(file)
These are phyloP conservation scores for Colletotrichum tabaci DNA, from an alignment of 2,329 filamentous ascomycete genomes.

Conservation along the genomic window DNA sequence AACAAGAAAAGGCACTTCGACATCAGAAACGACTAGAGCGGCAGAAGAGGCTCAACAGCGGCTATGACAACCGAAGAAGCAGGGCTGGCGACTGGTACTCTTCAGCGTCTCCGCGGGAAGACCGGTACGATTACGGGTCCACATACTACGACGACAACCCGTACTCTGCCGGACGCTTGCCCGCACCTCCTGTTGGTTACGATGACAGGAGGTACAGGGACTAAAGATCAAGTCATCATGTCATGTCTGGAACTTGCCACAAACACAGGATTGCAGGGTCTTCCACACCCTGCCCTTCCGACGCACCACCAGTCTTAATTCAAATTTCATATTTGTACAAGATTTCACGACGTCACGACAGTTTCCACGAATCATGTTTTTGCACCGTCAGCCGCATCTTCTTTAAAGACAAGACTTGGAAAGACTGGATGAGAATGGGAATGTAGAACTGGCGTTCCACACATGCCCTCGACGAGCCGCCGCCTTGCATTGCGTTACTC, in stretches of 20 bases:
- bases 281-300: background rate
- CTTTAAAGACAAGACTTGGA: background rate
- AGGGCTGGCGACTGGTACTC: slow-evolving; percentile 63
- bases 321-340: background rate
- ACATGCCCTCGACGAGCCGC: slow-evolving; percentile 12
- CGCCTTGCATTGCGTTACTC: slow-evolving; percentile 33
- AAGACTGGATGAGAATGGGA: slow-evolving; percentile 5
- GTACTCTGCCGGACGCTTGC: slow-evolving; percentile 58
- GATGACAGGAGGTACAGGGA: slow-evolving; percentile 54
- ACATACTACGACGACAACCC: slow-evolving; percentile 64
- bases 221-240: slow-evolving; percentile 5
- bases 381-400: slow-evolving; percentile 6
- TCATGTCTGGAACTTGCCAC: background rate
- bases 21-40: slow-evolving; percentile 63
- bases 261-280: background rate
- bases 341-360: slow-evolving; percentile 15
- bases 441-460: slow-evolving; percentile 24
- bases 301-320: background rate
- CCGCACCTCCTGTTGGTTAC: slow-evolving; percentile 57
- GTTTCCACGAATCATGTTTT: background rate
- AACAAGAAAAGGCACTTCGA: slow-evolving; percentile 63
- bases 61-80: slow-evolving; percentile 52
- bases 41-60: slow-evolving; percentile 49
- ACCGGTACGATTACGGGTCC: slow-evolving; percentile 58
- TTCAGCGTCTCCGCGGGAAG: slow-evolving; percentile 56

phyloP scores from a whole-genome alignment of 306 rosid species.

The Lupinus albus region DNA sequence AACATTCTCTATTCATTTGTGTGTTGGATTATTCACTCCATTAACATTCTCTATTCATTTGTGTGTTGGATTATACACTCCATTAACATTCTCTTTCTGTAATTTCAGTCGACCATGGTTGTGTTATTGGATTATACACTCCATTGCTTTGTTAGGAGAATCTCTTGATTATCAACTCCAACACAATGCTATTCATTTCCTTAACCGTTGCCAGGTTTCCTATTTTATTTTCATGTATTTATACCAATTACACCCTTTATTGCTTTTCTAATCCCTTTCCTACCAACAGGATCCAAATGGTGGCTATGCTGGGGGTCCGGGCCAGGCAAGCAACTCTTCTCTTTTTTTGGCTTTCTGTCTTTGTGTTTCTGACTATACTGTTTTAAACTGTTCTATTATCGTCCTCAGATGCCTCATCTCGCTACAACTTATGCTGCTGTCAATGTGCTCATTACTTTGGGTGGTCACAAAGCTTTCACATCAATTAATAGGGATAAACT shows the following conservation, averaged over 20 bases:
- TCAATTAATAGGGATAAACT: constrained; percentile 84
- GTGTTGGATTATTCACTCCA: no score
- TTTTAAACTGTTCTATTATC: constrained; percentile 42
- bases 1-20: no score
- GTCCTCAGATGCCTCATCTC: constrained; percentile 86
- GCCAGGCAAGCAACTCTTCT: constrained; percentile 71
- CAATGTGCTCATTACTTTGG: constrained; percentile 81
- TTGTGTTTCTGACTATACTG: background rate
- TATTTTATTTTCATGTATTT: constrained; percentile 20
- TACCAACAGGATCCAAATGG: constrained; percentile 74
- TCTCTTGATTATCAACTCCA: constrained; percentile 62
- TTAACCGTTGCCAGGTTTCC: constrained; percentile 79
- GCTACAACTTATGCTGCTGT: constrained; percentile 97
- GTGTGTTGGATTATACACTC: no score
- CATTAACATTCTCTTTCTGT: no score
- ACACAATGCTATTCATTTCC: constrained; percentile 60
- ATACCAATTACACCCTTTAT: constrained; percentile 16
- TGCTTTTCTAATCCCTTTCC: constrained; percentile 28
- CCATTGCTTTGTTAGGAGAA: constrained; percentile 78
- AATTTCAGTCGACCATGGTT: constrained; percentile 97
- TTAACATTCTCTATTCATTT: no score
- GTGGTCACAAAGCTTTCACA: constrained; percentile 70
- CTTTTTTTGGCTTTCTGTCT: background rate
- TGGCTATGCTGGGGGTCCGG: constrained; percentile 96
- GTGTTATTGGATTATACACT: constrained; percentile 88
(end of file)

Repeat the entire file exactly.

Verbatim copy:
These are phyloP conservation scores for Colletotrichum tabaci DNA, from an alignment of 2,329 filamentous ascomycete genomes.

Conservation along the genomic window DNA sequence AACAAGAAAAGGCACTTCGACATCAGAAACGACTAGAGCGGCAGAAGAGGCTCAACAGCGGCTATGACAACCGAAGAAGCAGGGCTGGCGACTGGTACTCTTCAGCGTCTCCGCGGGAAGACCGGTACGATTACGGGTCCACATACTACGACGACAACCCGTACTCTGCCGGACGCTTGCCCGCACCTCCTGTTGGTTACGATGACAGGAGGTACAGGGACTAAAGATCAAGTCATCATGTCATGTCTGGAACTTGCCACAAACACAGGATTGCAGGGTCTTCCACACCCTGCCCTTCCGACGCACCACCAGTCTTAATTCAAATTTCATATTTGTACAAGATTTCACGACGTCACGACAGTTTCCACGAATCATGTTTTTGCACCGTCAGCCGCATCTTCTTTAAAGACAAGACTTGGAAAGACTGGATGAGAATGGGAATGTAGAACTGGCGTTCCACACATGCCCTCGACGAGCCGCCGCCTTGCATTGCGTTACTC, in stretches of 20 bases:
- bases 281-300: background rate
- CTTTAAAGACAAGACTTGGA: background rate
- AGGGCTGGCGACTGGTACTC: slow-evolving; percentile 63
- bases 321-340: background rate
- ACATGCCCTCGACGAGCCGC: slow-evolving; percentile 12
- CGCCTTGCATTGCGTTACTC: slow-evolving; percentile 33
- AAGACTGGATGAGAATGGGA: slow-evolving; percentile 5
- GTACTCTGCCGGACGCTTGC: slow-evolving; percentile 58
- GATGACAGGAGGTACAGGGA: slow-evolving; percentile 54
- ACATACTACGACGACAACCC: slow-evolving; percentile 64
- bases 221-240: slow-evolving; percentile 5
- bases 381-400: slow-evolving; percentile 6
- TCATGTCTGGAACTTGCCAC: background rate
- bases 21-40: slow-evolving; percentile 63
- bases 261-280: background rate
- bases 341-360: slow-evolving; percentile 15
- bases 441-460: slow-evolving; percentile 24
- bases 301-320: background rate
- CCGCACCTCCTGTTGGTTAC: slow-evolving; percentile 57
- GTTTCCACGAATCATGTTTT: background rate
- AACAAGAAAAGGCACTTCGA: slow-evolving; percentile 63
- bases 61-80: slow-evolving; percentile 52
- bases 41-60: slow-evolving; percentile 49
- ACCGGTACGATTACGGGTCC: slow-evolving; percentile 58
- TTCAGCGTCTCCGCGGGAAG: slow-evolving; percentile 56

phyloP scores from a whole-genome alignment of 306 rosid species.

The Lupinus albus region DNA sequence AACATTCTCTATTCATTTGTGTGTTGGATTATTCACTCCATTAACATTCTCTATTCATTTGTGTGTTGGATTATACACTCCATTAACATTCTCTTTCTGTAATTTCAGTCGACCATGGTTGTGTTATTGGATTATACACTCCATTGCTTTGTTAGGAGAATCTCTTGATTATCAACTCCAACACAATGCTATTCATTTCCTTAACCGTTGCCAGGTTTCCTATTTTATTTTCATGTATTTATACCAATTACACCCTTTATTGCTTTTCTAATCCCTTTCCTACCAACAGGATCCAAATGGTGGCTATGCTGGGGGTCCGGGCCAGGCAAGCAACTCTTCTCTTTTTTTGGCTTTCTGTCTTTGTGTTTCTGACTATACTGTTTTAAACTGTTCTATTATCGTCCTCAGATGCCTCATCTCGCTACAACTTATGCTGCTGTCAATGTGCTCATTACTTTGGGTGGTCACAAAGCTTTCACATCAATTAATAGGGATAAACT shows the following conservation, averaged over 20 bases:
- TCAATTAATAGGGATAAACT: constrained; percentile 84
- GTGTTGGATTATTCACTCCA: no score
- TTTTAAACTGTTCTATTATC: constrained; percentile 42
- bases 1-20: no score
- GTCCTCAGATGCCTCATCTC: constrained; percentile 86
- GCCAGGCAAGCAACTCTTCT: constrained; percentile 71
- CAATGTGCTCATTACTTTGG: constrained; percentile 81
- TTGTGTTTCTGACTATACTG: background rate
- TATTTTATTTTCATGTATTT: constrained; percentile 20
- TACCAACAGGATCCAAATGG: constrained; percentile 74
- TCTCTTGATTATCAACTCCA: constrained; percentile 62
- TTAACCGTTGCCAGGTTTCC: constrained; percentile 79
- GCTACAACTTATGCTGCTGT: constrained; percentile 97
- GTGTGTTGGATTATACACTC: no score
- CATTAACATTCTCTTTCTGT: no score
- ACACAATGCTATTCATTTCC: constrained; percentile 60
- ATACCAATTACACCCTTTAT: constrained; percentile 16
- TGCTTTTCTAATCCCTTTCC: constrained; percentile 28
- CCATTGCTTTGTTAGGAGAA: constrained; percentile 78
- AATTTCAGTCGACCATGGTT: constrained; percentile 97
- TTAACATTCTCTATTCATTT: no score
- GTGGTCACAAAGCTTTCACA: constrained; percentile 70
- CTTTTTTTGGCTTTCTGTCT: background rate
- TGGCTATGCTGGGGGTCCGG: constrained; percentile 96
- GTGTTATTGGATTATACACT: constrained; percentile 88